British Army Sets to Deploy Fire Shadow Loitering Weapons to Afghanistan by Early 2012

The Fire Shadow loitering weapon system is maturing toward a planned initial deployment in Afghanistan with the British Army next year. MBDA has performed several successful tests recently, the latest system-wide trial was conducted in Sweden in May 2011. According to MBDA, the demonstration trials and firings tests pave the way for a planned entry into service next year with the British Army. The Army plans to deploy the new weapon in Afghanistan, significantly extending the reach, coverage and persistent of current artillery fires.

The first of these firing, using a complete weapon system, was carried out on 21st November 2010 at Vidsel, Sweden to demonstrate system integration, launch, stable flight, waypoint navigation and data-link function which supports the maturation of the munition and its control. The munition flew for several tens of kilometres and its trajectory included a number of manoeuvres, such as a loitering pattern. Photo: MBDA

The first of these firing tests, using a complete weapon system, was carried out on 21st November 2010 at Vidsel, Sweden to demonstrate system integration, launch, stable flight, waypoint navigation and data-link function which supports the maturation of the munition and its control. The munition flew for several tens of kilometres and its trajectory included a number of manoeuvres, such as a loitering pattern. A second test followed a year later, on May 13th 2011 at the same location, employing a more complex trial scenario, exercising the ‘Man-In-The-Loop’ functionality. Throughout the flight the operator was able to select and successfully engage a representative target.

The Fire Shadow loitering weapon performed demonstrated a full system firing test on May 13th 2011 at Vidsel, Sweden, employing a complex firing scenario exercising 'Man-In-The-Loop' functionality, operators demonstrated how targets can be detected, acquires and engaged in flight. Photo: MBDA/Vidsel Test Range RFN

“Fire Shadow fills a gap in the capabilities needed by the Armed Forces“ says Steve Wadey, Executive Group Director Technical and MBDA UK Managing Director, “The system’s potential is such that it lends itself to new roles and has been designed to adapt and evolve to ensure that weapon provides an operational edge now and for the future.“ he added saying the new capability will be ready for delivery to the UK early 2012.


British Army personnel also had a chance to experience the new weapon “hands-on” at the MBDA integration lab at Filton and Bedford, tailored to provide the “look and feel” of the system. The lab enables the military to refine Tactics, Techniques and Procedures (TTPs) and prepare for formal training later in 2010. The system was also demonstrated to operate seamlessly within a modern battlespace HQ context at the Coalition Warrior Interoperability Demonstration event.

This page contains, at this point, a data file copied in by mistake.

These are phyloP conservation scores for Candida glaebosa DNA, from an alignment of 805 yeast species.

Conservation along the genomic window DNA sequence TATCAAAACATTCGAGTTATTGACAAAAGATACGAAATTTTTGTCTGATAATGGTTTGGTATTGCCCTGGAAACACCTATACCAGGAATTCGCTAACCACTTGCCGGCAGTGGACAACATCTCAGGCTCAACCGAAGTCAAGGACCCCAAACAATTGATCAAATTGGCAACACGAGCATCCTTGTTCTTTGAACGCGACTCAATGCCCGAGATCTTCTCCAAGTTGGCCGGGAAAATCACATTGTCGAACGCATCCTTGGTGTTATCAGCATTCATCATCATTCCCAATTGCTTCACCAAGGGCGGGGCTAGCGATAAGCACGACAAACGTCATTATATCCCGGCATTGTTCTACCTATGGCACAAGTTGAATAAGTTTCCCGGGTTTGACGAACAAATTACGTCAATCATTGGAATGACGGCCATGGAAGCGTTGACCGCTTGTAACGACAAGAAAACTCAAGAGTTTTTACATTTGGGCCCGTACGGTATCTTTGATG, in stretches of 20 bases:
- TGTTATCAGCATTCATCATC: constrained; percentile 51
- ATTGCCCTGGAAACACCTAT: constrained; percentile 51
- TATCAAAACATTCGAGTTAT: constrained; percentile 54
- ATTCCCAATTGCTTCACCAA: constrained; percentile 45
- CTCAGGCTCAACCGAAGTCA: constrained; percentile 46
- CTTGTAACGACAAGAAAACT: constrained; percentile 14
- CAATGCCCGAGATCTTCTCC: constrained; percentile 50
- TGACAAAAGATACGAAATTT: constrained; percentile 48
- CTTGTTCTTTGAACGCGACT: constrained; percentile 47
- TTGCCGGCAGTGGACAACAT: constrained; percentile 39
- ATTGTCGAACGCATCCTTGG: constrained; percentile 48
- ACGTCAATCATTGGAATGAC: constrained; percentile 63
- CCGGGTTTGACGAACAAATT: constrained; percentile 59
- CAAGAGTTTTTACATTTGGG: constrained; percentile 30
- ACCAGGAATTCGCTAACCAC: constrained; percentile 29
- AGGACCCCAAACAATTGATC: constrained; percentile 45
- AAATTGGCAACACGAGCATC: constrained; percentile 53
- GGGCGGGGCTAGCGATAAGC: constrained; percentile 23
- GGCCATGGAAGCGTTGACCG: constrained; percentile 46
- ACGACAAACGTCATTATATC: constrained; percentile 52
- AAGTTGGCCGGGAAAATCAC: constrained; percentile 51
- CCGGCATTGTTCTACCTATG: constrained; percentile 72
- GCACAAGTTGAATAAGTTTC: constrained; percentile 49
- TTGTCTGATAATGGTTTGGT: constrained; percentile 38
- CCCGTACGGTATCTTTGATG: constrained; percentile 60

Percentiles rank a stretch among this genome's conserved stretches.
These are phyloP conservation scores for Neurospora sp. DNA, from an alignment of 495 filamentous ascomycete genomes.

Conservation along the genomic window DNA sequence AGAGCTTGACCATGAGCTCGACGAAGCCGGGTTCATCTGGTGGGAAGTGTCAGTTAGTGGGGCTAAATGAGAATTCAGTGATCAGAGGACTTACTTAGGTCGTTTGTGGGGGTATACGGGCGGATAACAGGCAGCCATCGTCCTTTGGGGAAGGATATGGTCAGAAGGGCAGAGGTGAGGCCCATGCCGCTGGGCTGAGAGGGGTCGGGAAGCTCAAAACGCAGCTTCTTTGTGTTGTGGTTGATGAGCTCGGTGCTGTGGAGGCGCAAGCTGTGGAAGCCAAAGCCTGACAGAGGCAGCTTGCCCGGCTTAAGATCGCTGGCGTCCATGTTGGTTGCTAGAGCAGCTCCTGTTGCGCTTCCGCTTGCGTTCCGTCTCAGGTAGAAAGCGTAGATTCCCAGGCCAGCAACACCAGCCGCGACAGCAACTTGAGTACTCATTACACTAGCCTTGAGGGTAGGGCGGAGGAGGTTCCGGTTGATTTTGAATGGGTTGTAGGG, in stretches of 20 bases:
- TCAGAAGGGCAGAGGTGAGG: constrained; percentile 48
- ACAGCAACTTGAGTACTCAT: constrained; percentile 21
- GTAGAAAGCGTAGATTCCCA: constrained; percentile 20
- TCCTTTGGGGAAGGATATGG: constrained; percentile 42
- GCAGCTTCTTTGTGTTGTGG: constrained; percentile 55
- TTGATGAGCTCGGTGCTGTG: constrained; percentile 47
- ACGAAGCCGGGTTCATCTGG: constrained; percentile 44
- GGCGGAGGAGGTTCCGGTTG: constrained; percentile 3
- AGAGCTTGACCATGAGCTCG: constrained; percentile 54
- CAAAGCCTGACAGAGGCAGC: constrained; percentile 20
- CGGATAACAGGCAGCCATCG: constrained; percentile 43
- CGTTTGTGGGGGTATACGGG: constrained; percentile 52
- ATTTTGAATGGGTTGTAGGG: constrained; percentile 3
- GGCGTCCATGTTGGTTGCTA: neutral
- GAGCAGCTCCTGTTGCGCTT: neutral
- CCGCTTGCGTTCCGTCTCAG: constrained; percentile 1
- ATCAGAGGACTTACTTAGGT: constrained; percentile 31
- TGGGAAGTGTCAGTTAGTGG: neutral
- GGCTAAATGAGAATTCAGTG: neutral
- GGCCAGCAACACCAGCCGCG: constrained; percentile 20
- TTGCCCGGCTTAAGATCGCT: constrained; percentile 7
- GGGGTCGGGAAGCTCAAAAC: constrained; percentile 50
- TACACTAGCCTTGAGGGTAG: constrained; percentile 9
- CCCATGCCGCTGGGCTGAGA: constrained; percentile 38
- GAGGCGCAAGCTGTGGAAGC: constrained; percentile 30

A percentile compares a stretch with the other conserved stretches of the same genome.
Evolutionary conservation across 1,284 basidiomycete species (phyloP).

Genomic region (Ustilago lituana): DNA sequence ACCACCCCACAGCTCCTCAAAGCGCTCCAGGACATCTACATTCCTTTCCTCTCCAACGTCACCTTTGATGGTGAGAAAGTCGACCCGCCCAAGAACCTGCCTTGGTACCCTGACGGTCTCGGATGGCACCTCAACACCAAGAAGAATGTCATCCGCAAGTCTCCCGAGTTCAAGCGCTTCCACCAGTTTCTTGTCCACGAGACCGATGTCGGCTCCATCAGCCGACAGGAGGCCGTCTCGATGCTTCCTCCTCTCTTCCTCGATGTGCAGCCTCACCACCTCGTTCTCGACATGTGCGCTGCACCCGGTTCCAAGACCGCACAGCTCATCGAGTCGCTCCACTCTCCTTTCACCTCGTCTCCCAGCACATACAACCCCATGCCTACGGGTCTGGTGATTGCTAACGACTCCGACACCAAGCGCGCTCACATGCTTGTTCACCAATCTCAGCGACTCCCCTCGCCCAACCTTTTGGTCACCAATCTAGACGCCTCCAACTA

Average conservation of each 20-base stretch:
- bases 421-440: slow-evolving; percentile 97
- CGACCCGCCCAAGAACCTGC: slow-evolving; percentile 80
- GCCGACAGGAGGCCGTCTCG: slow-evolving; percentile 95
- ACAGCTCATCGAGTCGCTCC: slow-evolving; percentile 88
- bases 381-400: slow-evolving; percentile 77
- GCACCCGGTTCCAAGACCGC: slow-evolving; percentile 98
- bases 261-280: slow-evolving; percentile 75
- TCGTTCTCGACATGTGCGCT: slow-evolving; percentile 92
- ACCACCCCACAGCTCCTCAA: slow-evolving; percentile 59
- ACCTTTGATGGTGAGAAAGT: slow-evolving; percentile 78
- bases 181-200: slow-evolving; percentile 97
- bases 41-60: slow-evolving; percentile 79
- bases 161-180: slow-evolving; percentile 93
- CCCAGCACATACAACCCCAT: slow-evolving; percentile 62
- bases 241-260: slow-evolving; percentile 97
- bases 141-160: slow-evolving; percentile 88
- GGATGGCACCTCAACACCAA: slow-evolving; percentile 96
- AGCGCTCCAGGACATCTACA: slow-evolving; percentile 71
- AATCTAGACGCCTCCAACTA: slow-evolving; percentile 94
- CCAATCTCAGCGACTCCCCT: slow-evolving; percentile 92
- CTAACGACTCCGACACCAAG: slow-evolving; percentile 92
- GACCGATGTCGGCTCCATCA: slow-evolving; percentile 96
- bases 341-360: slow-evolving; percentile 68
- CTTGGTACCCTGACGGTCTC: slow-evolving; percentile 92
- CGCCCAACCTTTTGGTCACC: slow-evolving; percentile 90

Loitering weapons captured the imagination of the UK MOD in the 1990 after an operational analys examining artillery fires capabilities concluded that the artillery required greater precision at range. Better responsiveness and persistent capability to attack individual and groups of manoeuvring and mobile land targets in cluttered environment was required, as an element of the future Indirect Fire Precision Attack (IFPA) programme. Following many iterations, the analysis recommended the loitering munition capability as a key element of any IFPA mix of weapon systems. After more than a decade, this revolutionary concept has matured into the Fire Shadow weapon system, a concept offering the land component an organic, flexible fires effects capable of timely, precisely and persistently support at appropriate ranges, allowing simultaneous attack in deep, close and rear operations throughout the spectrum of conflict.

Fire Shadow provides a precision capability to engage high value targets in complex scenarios. Surface launched, the munitions have a range of about 100 km and can conduct a direct transit to target or be positioned to loiter in the airspace for a significant time (about 6 hours). A Man-In-The-Loop decision then enables a precise and rapid attack against a selected target.

Fire Shadow can be targeted by a range of ISTAR (Intelligence, Surveillance, Target Acquisition and Reconnaissance) systems, for example a forward observer with binoculars or a sophisticated system such as a UAV. If required, the Fire Shadow could loiter in the target area for about 6 hours and will be particularly effective in complex environments such as urban areas. After launch, Fire Shadow may receive real-time target information from a range of sources in a potentially networked environment.

British Army personnel also had a chance to experience the new weapon “hands-on” at the MBDA integration lab at Filton and Bedford, tailored to provide the “look and feel” of the system. The lab enables the military to refine Tactics, Techniques and Procedures (TTPs) and prepare for formal training later in 2010. Fire Shadow can be targeted by a range of ISTAR (Intelligence, Surveillance, Target Acquisition and Reconnaissance) systems, for example a forward observer with binoculars or a sophisticated system such as a UAV. If required, the Fire Shadow could loiter in the target area for about 6 hours and will be particularly effective in complex environments such as urban areas. After launch, Fire Shadow may receive real-time target information from a range of sources in a potentially networked environment. Photo: MBDA

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